Winning the battle against household mould

Winter is indoor mould season in Canada, and there are two reasons why.

First, many houses get closed up tight against the cold so there’s inadequate ventilation. And second, when deep cold penetrates windows and within wall cavities, it can cause indoor wall and window surfaces to get cold enough to trigger condensation.

You can see it most commonly on window glass, but the same dynamic sometimes happens on interior wall and ceiling surfaces. This is why you can have enough moisture on, say, the corner of a bedroom wall at floor level to trigger mould growth, while overall wintertime humidity in the house is low enough to be uncomfortable.


All this sets the stage for the answer to a question I get often: “How can I get rid of mould in my home, ideally once and for all?”

Getting rid of household mould

Household mould growth is triggered by moisture. If moisture levels stay low enough, then mould will never grow. This is why getting rid of mould permanently involves moisture control.

But before that can work, you need to kill the active mould that’s taking over your home. Despite widespread confidence in bleach, it’s not the best option for killing mould.


The main thing to understand about mould is that it can go dormant for years, then spring into action when moisture levels rise enough. That’s why it’s necessary to kill both the visible mould itself and the hidden roots of the mould, called hyphae.

Ordinary bleach is effective at killing mould on surfaces, but not very good at killing hyphae that has penetrated into porous materials. That’s one reason I don’t use bleach anymore to kill mould.

The most effective, government-registered mould-killing fungicide I’ve discovered so far has no bleach at all. It’s called Concrobium and it’s a colourless, odourless liquid that’s also completely non-toxic to people, pets and plants. It’s only dangerous to microscopic organisms and, even then, only for mechanical reasons, not chemical ones.


Concrobium kills by mechanically crushing mould as it dries. Just spray, brush, slosh or fog it on, then walk away. It’s the drying action that’s key because that causes the Concrobium liquid to shrink, mechanically crushing not only the active mould organisms themselves, but also the mould spores and hyphae that could turn into fresh mould growth later.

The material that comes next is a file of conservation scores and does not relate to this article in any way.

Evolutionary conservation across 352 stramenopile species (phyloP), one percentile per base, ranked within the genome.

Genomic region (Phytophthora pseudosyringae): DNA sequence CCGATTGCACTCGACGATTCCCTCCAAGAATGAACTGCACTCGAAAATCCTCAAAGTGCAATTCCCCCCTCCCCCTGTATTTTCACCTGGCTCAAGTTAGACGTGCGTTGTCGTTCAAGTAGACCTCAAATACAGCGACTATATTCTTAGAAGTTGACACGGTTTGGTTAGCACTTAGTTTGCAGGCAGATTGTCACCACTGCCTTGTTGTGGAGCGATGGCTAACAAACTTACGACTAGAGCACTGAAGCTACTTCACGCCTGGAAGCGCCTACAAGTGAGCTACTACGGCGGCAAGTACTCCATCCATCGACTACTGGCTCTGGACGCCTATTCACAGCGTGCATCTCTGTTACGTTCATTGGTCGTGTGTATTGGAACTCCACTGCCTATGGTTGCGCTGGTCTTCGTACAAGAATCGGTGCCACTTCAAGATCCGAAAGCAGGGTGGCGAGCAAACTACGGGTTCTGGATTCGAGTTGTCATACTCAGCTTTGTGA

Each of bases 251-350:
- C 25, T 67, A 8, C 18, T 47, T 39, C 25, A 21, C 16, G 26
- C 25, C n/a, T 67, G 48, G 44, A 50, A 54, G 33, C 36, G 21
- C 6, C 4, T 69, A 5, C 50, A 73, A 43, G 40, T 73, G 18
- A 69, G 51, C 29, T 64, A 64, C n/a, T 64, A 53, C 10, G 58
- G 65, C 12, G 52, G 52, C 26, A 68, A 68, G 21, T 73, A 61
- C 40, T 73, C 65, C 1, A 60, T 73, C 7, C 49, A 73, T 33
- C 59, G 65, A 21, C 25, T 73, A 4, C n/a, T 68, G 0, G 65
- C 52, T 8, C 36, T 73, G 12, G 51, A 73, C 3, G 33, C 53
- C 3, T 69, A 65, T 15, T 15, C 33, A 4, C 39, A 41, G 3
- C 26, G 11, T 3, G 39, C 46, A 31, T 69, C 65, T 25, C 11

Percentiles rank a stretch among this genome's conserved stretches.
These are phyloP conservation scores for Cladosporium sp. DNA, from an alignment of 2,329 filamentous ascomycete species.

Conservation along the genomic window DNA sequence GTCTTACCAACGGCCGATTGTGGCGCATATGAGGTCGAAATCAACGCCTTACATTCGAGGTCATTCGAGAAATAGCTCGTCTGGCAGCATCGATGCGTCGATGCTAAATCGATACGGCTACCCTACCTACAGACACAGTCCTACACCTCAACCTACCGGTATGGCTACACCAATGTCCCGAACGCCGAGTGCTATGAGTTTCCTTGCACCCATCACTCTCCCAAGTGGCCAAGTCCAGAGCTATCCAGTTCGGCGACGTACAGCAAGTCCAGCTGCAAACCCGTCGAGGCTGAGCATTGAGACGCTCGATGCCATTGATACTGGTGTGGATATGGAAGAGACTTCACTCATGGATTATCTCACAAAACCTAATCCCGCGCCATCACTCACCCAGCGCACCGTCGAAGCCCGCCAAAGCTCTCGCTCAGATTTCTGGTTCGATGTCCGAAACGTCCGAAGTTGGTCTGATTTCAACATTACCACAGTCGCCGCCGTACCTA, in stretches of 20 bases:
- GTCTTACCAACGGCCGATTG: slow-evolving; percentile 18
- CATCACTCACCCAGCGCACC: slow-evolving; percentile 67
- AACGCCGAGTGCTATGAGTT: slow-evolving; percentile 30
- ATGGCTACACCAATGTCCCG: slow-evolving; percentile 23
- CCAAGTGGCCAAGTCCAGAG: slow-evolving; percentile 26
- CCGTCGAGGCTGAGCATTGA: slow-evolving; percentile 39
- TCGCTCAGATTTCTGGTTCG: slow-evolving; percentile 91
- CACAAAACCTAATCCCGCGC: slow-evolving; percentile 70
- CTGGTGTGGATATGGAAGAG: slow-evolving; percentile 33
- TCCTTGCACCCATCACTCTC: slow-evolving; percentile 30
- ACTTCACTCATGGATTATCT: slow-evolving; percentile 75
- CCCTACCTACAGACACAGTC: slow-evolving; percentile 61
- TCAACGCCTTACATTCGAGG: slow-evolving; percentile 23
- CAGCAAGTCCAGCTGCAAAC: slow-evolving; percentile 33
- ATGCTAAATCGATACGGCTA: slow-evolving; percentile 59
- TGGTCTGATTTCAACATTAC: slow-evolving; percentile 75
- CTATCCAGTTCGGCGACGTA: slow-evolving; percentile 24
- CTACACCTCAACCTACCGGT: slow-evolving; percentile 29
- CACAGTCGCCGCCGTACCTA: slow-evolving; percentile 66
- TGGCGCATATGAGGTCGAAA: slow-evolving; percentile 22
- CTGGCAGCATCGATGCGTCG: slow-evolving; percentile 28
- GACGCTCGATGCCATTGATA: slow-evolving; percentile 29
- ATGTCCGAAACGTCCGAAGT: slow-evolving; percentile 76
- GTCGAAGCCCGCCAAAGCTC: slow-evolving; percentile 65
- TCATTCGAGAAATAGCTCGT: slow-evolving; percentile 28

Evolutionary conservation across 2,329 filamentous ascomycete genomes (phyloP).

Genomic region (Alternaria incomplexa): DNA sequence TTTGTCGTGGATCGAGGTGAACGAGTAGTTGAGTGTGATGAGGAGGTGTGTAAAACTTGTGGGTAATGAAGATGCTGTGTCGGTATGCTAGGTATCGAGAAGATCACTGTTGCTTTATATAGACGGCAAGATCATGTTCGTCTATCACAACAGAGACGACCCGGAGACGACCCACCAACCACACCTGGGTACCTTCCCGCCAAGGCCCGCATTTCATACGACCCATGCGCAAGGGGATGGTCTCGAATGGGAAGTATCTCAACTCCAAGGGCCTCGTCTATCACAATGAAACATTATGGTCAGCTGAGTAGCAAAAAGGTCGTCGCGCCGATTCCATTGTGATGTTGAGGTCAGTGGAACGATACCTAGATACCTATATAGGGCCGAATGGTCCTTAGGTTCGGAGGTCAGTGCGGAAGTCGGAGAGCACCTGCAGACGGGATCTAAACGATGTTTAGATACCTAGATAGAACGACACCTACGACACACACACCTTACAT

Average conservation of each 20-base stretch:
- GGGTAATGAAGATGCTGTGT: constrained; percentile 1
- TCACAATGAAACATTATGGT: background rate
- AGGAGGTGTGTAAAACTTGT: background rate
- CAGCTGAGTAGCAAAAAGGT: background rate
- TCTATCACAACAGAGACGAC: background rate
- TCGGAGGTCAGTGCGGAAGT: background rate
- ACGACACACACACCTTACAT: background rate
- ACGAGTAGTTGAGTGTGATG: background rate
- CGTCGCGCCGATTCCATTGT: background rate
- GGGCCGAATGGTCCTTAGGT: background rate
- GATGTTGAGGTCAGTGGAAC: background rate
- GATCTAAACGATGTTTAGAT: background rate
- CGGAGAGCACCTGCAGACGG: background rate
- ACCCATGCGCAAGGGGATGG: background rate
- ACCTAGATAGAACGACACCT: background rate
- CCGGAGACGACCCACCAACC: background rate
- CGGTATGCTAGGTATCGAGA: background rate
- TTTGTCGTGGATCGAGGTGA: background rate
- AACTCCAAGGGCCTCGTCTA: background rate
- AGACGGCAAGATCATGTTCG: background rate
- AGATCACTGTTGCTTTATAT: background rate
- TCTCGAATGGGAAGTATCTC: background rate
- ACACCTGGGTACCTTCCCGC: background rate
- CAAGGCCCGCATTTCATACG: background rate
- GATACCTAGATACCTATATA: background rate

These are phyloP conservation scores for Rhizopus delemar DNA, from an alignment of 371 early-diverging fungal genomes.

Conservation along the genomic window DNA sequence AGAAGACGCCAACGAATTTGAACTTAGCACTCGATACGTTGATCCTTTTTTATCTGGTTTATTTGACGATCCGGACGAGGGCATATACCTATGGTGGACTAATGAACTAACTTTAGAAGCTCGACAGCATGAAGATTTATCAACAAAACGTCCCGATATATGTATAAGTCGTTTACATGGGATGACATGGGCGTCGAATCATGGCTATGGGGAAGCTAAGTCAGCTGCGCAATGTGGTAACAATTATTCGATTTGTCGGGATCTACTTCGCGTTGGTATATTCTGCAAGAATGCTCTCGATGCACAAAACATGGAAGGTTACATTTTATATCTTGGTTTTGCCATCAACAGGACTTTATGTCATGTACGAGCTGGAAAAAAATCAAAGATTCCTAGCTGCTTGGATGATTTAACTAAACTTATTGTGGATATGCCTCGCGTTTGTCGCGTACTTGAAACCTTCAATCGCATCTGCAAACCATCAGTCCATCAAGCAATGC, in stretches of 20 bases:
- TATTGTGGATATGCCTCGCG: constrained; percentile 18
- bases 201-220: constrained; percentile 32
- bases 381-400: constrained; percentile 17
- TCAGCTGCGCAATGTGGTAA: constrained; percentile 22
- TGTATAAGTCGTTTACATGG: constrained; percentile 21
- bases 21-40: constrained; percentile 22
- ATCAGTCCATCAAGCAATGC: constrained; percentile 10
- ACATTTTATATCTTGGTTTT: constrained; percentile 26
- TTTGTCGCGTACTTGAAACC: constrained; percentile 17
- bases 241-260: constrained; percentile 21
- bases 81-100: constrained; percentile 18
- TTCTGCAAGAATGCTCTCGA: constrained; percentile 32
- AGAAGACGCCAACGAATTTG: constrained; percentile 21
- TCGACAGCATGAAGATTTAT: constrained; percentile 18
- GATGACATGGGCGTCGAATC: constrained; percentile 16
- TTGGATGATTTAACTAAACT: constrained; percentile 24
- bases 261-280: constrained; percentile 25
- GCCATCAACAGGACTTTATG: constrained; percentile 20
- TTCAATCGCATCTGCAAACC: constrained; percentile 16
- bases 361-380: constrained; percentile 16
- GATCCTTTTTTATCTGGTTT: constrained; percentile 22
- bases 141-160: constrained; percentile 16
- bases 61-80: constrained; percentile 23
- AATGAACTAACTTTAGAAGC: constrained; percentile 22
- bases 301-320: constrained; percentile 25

What about staining?

Your next step may be to figure out why the surface got moist enough to trigger mould growth in the first place, but what about the staining? Just because mould is dead doesn’t mean the staining goes away. Depending on the situation, you might want to make the area look mould-free again, and for this you can’t beat the action of oxygen.

Duo Blast is an oxygen-based companion product to Concrobium, and it has done well in my tests. It’s a two-part liquid that removes mould stains but without bleaching the underlying surface. I don’t know how it can target mould stains while leaving other colours alone, but it does.


Mix two parts of the liquid Duo Blast product, then brush or spray it onto mould-stained surfaces as soon as possible. By the time it dries, your dead mould stains should be gone. If not, repeat.

Dealing with moisture

Now that you have mould and mould staining under control, it’s time to address the issue of moisture. The most common cause of excess indoor moisture in winter is inadequate ventilation, and this is where a heat recovery ventilator (HRV) can make all the difference.

An HRV is a ventilation appliance that’s permanently mounted in your home. It draws fresh air indoors while exhausting stale indoor air outside. HRVs capture and retain most of the heat from the stale air before shooting it outside, which is why it’s better than just opening windows.


For more tips on killing household mould, check this article.

About the Author

Steve Maxwell

Steve Maxwell

Steve Maxwell has been helping Canadians with home improvement, gardening and hands-on living since 1988. Visit for videos, stories and inspiration.



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